‘For this particular wine we wanted something that had that fruit appeal,’ says Sue. ‘Something that wasn’t going to challenge customers too much, but make them a little bit curious to see that Bordeaux is different from the Rioja we do. We were really conscious to try to stay typical to each region. What we didn’t want is all the red wines to taste the same, wherever they came from. Which, sadly, would be possible to do with winemaking techniques these days. That wasn’t what we were trying to do with this range.’


M&S Classics No. 2 Mineralstein Riesling 2019 Pfalz, Germany
12% alcohol
£9.50 Marks & Spencer
Zesty and lively, this is a nicely concentrated Riesling with lovely lime and lemon fruit. It’s dry with nice peach and spice characters adding interest. There’s a lovely texture to this wine, with a touch of mint and herb on the finish. 91/100

M&S Classics No. 3 Gavi 2019 Piedmont, Italy
12% alcohol
£8 Marks & Spencer
Made from the Cortese grape, this is an intriguing, fresh, fruity white with attractive herb-tinged citrus fruit, with a touch of white peach. 86/100

M&S Classics No. 4 Pinot Grigio Delle Venezie 2019 Italy
12.5% alcohol
£7 Marks & Spencer
From the rolling hills of the Veneto region in northern Italy, this is crisp and zesty with lovely fruit: lemons, grapefruit and even some melon richness. This is really impressive with bright, appealing fruit. 87/100

M&S Classic No. 21 Lomas del Marques Reserva 2014 Rioja, Spain
14% alcohol
£9 Marks & Spencer
This is a richly flavoured, dense, fruit-driven Rioja with lovely sweet blackberry and black cherry fruit combining nicely with tar, spice and vanilla from the oak. There’s a reall immediacy to this wine: it’s lively and spicy, with some of the complexity of long barrel ageing as well as lots of fruit. 90/100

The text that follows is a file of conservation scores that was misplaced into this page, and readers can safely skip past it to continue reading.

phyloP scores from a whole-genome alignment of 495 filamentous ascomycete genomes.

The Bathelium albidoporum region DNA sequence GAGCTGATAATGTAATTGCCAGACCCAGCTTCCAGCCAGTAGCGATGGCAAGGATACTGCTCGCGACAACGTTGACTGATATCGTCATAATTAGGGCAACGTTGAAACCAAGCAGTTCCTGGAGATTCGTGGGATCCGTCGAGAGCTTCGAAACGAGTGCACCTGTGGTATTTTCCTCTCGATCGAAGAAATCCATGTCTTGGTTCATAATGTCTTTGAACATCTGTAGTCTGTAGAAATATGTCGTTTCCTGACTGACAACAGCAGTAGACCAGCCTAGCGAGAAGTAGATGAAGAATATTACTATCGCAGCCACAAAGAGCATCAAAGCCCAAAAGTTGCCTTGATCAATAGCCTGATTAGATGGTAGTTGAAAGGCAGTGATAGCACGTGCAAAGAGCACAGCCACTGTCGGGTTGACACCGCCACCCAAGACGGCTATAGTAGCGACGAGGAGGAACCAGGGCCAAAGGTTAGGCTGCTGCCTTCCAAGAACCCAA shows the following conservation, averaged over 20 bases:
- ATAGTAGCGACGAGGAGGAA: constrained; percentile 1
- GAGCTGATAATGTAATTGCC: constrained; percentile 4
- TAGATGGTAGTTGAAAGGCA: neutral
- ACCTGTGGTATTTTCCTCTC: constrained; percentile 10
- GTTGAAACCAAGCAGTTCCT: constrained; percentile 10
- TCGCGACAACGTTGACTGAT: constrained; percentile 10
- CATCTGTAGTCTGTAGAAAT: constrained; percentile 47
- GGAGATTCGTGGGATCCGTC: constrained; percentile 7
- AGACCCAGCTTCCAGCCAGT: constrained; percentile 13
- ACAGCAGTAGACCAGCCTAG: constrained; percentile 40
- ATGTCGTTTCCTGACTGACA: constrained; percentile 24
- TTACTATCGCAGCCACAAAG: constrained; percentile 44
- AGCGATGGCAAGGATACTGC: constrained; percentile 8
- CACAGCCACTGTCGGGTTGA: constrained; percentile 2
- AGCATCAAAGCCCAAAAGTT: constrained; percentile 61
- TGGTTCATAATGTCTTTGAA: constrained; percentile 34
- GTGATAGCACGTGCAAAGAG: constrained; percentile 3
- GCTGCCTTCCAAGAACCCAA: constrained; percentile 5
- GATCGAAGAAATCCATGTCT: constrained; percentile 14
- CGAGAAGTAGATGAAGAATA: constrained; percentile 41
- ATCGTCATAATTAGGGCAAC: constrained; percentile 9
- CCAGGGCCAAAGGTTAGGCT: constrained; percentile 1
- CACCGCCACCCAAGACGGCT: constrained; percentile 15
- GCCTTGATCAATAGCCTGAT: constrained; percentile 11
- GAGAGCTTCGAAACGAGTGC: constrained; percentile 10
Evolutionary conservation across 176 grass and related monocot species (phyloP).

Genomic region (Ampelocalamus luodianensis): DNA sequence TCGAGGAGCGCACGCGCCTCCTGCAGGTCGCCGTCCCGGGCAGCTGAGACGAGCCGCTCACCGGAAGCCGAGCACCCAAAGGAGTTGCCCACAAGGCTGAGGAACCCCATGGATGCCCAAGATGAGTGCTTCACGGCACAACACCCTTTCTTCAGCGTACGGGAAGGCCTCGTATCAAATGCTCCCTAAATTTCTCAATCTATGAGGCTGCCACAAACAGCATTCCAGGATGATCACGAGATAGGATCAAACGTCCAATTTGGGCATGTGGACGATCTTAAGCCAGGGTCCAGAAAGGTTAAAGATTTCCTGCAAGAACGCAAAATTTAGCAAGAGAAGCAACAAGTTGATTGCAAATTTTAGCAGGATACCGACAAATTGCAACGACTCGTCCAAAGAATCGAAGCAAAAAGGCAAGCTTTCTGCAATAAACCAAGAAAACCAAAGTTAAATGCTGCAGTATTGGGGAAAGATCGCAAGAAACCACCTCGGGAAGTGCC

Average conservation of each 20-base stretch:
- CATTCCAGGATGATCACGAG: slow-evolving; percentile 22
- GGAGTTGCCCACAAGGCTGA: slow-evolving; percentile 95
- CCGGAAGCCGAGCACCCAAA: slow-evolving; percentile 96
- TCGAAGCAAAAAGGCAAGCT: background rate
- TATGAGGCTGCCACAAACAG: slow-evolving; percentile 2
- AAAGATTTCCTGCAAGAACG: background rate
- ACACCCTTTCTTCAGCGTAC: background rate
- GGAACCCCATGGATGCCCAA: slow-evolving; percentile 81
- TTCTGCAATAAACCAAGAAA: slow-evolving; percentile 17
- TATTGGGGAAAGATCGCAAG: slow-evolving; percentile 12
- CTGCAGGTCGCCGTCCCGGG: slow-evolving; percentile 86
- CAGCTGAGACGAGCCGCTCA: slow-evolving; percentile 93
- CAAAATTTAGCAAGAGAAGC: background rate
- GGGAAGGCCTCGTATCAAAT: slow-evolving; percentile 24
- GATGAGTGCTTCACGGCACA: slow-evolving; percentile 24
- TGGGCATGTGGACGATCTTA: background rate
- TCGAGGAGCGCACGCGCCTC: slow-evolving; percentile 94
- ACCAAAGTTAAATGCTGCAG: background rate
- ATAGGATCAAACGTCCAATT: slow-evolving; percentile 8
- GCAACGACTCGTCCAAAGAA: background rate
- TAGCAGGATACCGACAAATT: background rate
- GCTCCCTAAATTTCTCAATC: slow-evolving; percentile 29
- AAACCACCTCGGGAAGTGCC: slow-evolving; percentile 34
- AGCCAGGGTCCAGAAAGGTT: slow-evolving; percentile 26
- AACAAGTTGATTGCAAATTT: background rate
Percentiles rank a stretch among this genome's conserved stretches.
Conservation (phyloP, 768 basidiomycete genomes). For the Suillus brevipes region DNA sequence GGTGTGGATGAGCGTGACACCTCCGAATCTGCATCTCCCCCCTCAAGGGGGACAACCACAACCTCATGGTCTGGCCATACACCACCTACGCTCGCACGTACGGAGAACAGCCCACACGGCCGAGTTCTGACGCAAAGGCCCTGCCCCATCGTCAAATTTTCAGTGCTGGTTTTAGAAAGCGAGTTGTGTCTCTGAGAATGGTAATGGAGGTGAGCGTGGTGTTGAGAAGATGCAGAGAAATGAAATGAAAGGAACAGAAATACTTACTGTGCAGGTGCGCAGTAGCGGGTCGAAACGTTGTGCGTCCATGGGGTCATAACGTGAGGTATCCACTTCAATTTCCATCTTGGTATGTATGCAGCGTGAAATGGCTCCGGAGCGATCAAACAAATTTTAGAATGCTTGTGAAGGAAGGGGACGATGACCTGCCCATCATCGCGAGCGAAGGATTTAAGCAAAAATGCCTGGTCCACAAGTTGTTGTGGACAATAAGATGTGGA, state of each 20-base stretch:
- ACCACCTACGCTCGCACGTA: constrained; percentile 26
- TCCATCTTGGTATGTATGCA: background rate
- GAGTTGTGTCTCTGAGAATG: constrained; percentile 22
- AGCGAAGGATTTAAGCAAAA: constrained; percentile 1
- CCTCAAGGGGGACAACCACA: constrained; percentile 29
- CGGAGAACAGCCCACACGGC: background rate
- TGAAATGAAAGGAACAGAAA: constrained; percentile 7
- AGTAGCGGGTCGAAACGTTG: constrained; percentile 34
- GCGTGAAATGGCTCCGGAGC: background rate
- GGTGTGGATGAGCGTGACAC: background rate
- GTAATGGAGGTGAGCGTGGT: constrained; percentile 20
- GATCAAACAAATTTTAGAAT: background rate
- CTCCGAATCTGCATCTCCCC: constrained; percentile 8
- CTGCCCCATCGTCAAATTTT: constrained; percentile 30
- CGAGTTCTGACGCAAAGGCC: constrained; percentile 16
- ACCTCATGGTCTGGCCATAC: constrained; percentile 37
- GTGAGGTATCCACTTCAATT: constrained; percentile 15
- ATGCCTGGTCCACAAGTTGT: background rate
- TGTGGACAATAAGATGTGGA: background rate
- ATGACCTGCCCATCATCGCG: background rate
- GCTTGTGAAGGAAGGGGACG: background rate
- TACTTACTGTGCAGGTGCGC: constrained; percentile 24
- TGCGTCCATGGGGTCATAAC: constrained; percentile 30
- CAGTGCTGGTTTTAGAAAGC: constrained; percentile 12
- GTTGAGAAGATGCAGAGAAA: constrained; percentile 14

M&S Classics No. 22 Côtes de Provence Rosé 2019 France
13% alcohol
£8 Marks & Spencer
Nicely packaged this orange/pink Provence rosé has smooth, pure, rounded flavours of strawberry and a hint of cherry, too. It has a nice softness, with the fruit and subtle spicy notes meshing together well. 87/100

M&S Classics No. 32 Touraine Sauvignon Blanc 2019 Loire, France
13% alcohol
£8 Marks & Spencer
This is rounded, smooth and fruity with a stony, slightly grainy edge to the sweet pear and citrus fruit. There’s just a subtle hint of green herbal character and some chalkiness, but otherwise this is just about fruit. 86/100

M&S Classics No. 34 Claret 2019 Bordeaux, France
13.5% alcohol
£7 Marks & Spencer
This is supple and fresh with appealing blackcurrant and plum fruit, with a savoury, cedary twist, and a nice sweet finish. It’s unoaked, so I’m not sure where the cedary, savoury notes come from. Maybe it’s the methoxypyrazines? 84/100

M&S Classics No. 35 Beaujolais Villages 2019 France
13.5% alcohol
£8 Marks & Spencer
This is fruity and expressive with joyful raspberry and red cherry fruit. It’s a very direct, fruity wine. Nothing complicated: just a blast of red fruits and a bit of crunch on the finish. 86/100

Other wines in the range launched this month:

Classics Côtes du Rhône Villages, 2019, £7
Classics Prosecco, NV, £8
Classics Picpoul de Pinet, 2019, £8
Classic Corbières, 2019, £8.50
Classics Bourgogne Blanc, 2018, £9
Classics Vouvray Demi Sec, 2019, £9
Classics Barossa Chardonnay, 2019, £9
Classics Bourgogne Pinot Noir, 2018, £12
Classics Albariño, 2019, £9 (launching July)
Classics Soave Classico, 2019, £7.50 (launching July)